The academic homestead of Annika Waern

Framing Games

Jessica Enevold took this picture of me during my presentation. I was not particularly aware of being photographed at the moment…

My Nordic DIGRA article ‘Framing Games’ has just been made accessible from the DIGRA library. It is yet another attempt at defining games, this time with the explicit goal to treat digital and non-digital games equally. To me, it is primarily a stepping stone towards another article I want to write about the role of fiction and narrative in games (which anybody who follows this blog may already have guessed).

One may wonder why we need to define games at all, and especially why we would define games using anything but nominal definitions (essentially, how we use the word ‘game’). ‘Game’ is such a vague concept. But I see game definitions as a way to frame not so much what we study in game studies, but why. In the article I argue that game studies should – and do – focus on the interplay between structures of game, and the play activity that people engage in when playing games. I argue that games are systems of rules and goals, but not just any such systems of which there are many in society. What makes games different from other systems is that we use them for play. Since play also is a vague concept I also discuss ‘play’ quite extensively – not that I completely define play, but I argue for some minimal requirements on an activity to consider it to be play.

It is this two-axis perspective (games as structures with an intended use) that I wanted to be the major contribution of the article. It is also what makes my definition different than most other game definitions, both those that define games as systems, and those that see games as family concepts or rely on property collections. One important point is that I use play rather than game-play as the use context, which widens  the scope outside that of of most other definitions.

The article has some weak parts, which makes me want to rewrite and resubmit it elsewhere. One weak point is that my framing of ‘play’ is socioculturally dependent (which I want), but that I have not clearly formulated “who decides”, that is, what sociocultural context it could be that determines if a structure is a game or not. Clearly, I don’t want a formulation which makes games change their status every time they are being used, but neither do I want a formulation that makes the status unchangeable (as it would no longer be socioculturally dependent). I have an idea of how to sort this using some sort of sterotypical classification approach. A more serious weak spot is the two-faceted view of ‘resignification’ that I derive from Bateson (see below), as at the same time resignifying the external meaning of an action, and preventing the internal meaning to hold outside the play context. The first aspect works well, but the second creates a lot of weird boundary cases (it was problematic even when Bateson used it) and it also seems awkward from a semiotic perspective. In particular, it makes it very difficult to classify sports. This I might actually want to change, and I suspect that re-reading Luhman (see below) might help me work this out.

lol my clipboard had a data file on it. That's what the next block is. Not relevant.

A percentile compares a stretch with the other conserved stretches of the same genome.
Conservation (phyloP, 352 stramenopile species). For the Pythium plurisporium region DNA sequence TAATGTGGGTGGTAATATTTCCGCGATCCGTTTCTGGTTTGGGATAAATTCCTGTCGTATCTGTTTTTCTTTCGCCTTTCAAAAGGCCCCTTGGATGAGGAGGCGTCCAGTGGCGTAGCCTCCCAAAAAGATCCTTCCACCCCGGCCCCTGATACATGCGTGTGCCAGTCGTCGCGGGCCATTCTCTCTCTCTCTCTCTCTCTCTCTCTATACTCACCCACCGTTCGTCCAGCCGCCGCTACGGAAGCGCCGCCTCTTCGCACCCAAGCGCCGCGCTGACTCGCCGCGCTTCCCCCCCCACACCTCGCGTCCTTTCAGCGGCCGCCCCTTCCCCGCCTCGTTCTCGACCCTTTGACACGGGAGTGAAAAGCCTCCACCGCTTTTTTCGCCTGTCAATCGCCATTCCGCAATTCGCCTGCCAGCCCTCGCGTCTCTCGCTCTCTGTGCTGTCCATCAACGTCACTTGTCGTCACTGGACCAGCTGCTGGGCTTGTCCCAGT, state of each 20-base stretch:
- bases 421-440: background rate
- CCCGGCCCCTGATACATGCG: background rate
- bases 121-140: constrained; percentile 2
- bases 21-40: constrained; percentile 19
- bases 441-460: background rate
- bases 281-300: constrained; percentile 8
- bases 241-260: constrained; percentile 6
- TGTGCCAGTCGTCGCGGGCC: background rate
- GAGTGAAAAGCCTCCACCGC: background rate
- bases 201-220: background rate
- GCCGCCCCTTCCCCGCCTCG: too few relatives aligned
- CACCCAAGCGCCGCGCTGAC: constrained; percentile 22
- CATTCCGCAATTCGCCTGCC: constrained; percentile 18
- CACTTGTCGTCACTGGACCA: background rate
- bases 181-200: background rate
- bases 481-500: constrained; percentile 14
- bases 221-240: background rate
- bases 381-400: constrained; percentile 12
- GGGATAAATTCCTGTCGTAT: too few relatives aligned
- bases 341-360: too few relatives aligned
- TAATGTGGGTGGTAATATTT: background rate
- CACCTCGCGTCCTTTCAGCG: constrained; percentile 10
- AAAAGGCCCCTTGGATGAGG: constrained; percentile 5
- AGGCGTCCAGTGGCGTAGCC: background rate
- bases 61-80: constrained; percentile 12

I am happy for feedback!

My article:

Waern, A. Framing games. Proc. Nordic DIGRA, Tampere, Finland, June 2012.

Bateson and Luhman:

Bateson, G. A theory of play and fantasy. Psychiatric research reports, 2, 1955, p.39-51. Reprinted in Bateson 1972.

Luhmann, N. Deconstruction as second-order observing. New Literary History. 24.4 (1993): 763-782.

Single Post Navigation

3 thoughts on “Framing Games

  1. Thank you for a nice article, and your reflections on it provided in this blog post. 🙂

    I have a few clarifying questions I would be happy if you would like to answer:

    1. How would you define “opposition”, as employed in your definition of a game?

    Myers seems to use “opposition” in a strictly antagonistic sense (competition/contest). But even though you use his definition as a starting point, you seem to be using the term “opposition” more broadly:

    “some kind of opposition that prevents the player from reaching the goal without effort”

    2. I’m particularly curious if you mean opposition in an active or passive sense?

    3. And what this would mean for a puzzle being classified as a game or not?

    “In the context of digital games, there are a range of sandbox games that offer opposition but no goal”

    4. In what sense does sandbox games offer opposition?

    • I think this is a language error, to be honest. I should have used ‘obstacle’ instead of ‘opposition’, just as I think Suits does. The word ‘opposition’ has the connotation of active resistance, which was not an intended reading — both active resistance and various sorts of blocks and hinders should be included in the concept here.

  2. As for Sandbox games, some offer very little even in terms of explicit blocks and hinders but can still be read as having them. We can take Minecraft as an example. In survival mode there definitely is opposition (in the form of enemies) but in construction mode those are left out. Construction mode Minecraft instead becomes a puzzle, where the limitations of the building materials create a kind of ‘opposition’ towards whatever goal the player sets for themselves.

Leave a Reply

Fill in your details below or click an icon to log in: Logo

You are commenting using your account. Log Out /  Change )

Google photo

You are commenting using your Google account. Log Out /  Change )

Twitter picture

You are commenting using your Twitter account. Log Out /  Change )

Facebook photo

You are commenting using your Facebook account. Log Out /  Change )

Connecting to %s

%d bloggers like this: